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Monday, 19 September 2016

20 years of the Westmorland Damson Association

Until the formation of the Westmorland Damson Association in 1996 brought renewed interest in this little fruit, there was general agreement that the damson’s purple patch in Cumbria was in the first half of the 20th century. Originating in an area around Damascus in present day Syria, this member of the plum family most likely found its way into England through the Romans. Damson stones have been found in archaeological digs at their ancient camps and settlements across the country.

By the middle of the 17th century damson trees were certainly in evidence in Westmorland where they thrived on the well-drained, shallow, limestone soils in an area to the south west of Kendal: the Lyth and Winster valleys. 60 or 70 years ago the blossom on the estimated 30-40,000 damson trees attracted huge numbers of people, many making the journey from Lancashire mill towns to see the spectacle.

After the harvest in September tons of damsons were despatched to jam-making factories in Lancashire and Yorkshire, while Kendal’s ‘Damson Saturday’ in October saw growers and farmers piling into the town to sell damsons to the public.

By the 1970s the numbers of the trees had declined significantly. Changing farming practices, changing eating habits, less people on the land willing or available to carry out the arduous task of picking the fruit, and jam makers sourcing fruit elsewhere all played a part in the demise of the orchards.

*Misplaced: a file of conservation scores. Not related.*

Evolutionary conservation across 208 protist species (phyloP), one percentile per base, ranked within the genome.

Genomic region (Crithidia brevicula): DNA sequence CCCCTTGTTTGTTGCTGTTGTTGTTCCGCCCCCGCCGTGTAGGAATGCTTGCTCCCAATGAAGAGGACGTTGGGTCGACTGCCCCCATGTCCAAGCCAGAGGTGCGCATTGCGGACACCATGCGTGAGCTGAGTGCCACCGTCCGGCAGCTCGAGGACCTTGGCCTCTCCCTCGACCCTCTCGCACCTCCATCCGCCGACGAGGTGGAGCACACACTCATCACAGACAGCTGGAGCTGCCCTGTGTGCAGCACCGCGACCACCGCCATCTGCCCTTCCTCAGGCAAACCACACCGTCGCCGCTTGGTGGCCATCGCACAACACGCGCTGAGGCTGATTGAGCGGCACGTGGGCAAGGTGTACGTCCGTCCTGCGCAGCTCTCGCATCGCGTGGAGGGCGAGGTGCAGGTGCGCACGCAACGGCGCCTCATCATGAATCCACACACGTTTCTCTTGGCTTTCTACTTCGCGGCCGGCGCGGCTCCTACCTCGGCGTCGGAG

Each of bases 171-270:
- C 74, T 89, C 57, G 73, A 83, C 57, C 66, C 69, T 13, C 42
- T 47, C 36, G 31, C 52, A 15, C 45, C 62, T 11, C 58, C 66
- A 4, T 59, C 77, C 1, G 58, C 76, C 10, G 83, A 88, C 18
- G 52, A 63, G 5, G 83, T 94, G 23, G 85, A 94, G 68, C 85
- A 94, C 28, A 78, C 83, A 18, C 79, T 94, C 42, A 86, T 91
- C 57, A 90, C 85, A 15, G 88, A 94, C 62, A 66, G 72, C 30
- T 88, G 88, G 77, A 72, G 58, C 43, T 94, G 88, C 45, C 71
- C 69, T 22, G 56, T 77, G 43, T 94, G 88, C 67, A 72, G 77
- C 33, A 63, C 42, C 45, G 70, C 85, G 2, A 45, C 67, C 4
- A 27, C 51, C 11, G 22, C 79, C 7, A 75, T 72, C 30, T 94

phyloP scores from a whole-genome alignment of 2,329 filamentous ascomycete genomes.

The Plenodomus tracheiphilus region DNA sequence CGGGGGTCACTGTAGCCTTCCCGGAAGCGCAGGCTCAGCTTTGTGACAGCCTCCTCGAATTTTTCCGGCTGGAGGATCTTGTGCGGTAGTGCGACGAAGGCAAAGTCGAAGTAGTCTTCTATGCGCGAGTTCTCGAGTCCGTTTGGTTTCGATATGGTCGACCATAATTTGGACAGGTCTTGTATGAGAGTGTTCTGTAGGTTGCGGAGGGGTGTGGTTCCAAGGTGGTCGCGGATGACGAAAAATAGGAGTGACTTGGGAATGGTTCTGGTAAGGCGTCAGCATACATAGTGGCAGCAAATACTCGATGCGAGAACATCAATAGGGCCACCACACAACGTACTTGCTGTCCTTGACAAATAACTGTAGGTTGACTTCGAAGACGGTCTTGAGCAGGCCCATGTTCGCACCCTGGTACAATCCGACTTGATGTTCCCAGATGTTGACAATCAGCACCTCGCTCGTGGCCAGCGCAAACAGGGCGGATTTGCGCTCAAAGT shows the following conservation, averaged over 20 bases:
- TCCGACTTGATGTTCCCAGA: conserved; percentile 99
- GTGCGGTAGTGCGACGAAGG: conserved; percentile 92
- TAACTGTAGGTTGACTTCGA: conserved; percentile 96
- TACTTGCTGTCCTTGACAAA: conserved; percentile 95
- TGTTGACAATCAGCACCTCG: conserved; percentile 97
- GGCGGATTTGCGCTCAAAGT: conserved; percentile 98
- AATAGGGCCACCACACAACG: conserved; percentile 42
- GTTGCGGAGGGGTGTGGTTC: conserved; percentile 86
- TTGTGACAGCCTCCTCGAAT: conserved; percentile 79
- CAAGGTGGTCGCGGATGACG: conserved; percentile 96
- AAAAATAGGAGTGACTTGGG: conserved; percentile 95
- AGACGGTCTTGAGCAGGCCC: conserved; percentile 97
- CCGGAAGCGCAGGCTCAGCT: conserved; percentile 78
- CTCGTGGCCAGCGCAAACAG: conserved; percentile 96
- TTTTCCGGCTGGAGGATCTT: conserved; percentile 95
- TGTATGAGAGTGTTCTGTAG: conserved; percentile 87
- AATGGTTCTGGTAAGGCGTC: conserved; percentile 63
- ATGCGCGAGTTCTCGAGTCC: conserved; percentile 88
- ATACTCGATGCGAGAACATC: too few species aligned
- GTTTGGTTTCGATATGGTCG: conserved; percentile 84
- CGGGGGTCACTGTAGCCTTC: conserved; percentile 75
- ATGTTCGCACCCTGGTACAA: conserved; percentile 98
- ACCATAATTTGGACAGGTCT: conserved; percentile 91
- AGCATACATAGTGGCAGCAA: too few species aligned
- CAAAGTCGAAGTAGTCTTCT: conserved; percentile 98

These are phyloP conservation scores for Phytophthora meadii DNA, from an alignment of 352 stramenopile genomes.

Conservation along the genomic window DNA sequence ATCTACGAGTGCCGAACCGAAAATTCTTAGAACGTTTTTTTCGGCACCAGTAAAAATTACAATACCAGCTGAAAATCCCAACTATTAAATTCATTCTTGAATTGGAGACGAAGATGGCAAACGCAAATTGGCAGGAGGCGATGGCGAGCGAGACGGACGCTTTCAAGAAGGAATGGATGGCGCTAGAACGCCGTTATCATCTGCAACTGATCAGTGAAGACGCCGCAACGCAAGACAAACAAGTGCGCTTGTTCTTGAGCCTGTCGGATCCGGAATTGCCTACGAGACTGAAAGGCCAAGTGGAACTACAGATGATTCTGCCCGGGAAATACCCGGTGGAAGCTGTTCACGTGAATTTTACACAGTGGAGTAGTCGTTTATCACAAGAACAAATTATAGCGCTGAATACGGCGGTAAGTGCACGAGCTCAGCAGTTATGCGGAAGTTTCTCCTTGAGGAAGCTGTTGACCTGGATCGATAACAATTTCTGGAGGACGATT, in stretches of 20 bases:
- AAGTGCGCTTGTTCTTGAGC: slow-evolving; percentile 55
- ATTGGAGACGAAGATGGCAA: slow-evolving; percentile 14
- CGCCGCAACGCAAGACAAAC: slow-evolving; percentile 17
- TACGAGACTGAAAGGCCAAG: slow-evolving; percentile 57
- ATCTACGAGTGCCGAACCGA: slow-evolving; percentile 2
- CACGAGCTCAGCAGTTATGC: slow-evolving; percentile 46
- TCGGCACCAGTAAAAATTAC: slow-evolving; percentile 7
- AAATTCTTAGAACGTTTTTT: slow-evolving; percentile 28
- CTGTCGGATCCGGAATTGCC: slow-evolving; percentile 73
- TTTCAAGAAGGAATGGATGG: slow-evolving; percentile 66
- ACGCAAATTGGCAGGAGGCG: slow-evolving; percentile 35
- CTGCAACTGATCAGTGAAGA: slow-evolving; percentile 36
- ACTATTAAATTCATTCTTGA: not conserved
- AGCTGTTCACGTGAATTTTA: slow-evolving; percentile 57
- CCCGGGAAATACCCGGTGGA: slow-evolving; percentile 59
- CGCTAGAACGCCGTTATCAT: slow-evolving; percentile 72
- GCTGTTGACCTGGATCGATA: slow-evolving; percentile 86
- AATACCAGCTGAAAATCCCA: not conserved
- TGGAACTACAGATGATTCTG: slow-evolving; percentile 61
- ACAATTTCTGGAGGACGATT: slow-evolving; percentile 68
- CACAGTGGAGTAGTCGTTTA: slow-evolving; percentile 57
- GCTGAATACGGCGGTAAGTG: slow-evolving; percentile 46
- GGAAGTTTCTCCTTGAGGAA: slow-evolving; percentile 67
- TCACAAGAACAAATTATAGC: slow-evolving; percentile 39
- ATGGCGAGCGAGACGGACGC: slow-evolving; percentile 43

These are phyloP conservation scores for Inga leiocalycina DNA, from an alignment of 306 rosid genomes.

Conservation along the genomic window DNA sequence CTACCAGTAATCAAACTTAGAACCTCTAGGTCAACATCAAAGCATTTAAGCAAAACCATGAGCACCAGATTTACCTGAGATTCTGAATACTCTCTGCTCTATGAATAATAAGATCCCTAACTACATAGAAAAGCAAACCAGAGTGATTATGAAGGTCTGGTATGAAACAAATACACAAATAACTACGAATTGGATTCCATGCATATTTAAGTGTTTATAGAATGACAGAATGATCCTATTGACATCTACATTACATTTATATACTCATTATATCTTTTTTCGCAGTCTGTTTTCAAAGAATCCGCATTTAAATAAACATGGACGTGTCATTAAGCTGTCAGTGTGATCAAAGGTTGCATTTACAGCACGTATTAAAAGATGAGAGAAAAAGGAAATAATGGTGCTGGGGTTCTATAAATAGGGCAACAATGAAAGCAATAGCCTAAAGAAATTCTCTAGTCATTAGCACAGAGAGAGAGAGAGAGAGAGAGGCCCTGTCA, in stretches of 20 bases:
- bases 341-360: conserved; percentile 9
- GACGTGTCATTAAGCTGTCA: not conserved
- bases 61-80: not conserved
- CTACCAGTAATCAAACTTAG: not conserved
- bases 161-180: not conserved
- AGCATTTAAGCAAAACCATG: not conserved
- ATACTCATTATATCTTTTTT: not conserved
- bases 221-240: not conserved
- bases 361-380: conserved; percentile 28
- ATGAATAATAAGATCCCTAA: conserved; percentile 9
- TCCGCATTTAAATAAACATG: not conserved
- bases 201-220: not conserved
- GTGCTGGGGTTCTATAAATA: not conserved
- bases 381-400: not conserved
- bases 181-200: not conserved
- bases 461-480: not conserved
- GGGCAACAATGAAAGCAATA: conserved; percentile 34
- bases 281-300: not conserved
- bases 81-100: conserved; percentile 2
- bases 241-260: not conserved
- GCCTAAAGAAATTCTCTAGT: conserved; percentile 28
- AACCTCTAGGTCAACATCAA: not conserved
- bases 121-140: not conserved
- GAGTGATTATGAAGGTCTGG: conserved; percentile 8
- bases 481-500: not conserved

Peter Cartmell, whose family had lived in the area for centuries, witnessed the decline and was determined to do something about it. So in 1996 he and a number of enthusiasts formed the Westmorland Damson Association. Its aim was to restore the orchards to their deserved glory, promote the cultivation and use of Westmorland damsons, extend the market for damson products and look after the interest of local growers.

20 years on the picture is quite different. Damsons are used by local producers in the making of jam, jelly, chutney, pickles, wine, beer, gin, syrups, vinegars, cake, bread, chocolate, ice cream, sorbets, cheese, pies and more.

Cowmire Hall, High Cup Wines, Hawkshead Relish, Claire’s Handmade, Friendly Food and Drink, Savin Hill Farm, Hawkshead Brewery and Stringers Beer are some of the producer names to look out for.

You’ll also find that a number of local pubs like the Masons Arms at Strawberry Bank (pic) use damsons in their food as well. And every year in April, Damson Day celebrates the revival of this wonderful fruit in the Lyth and Winster valleys.

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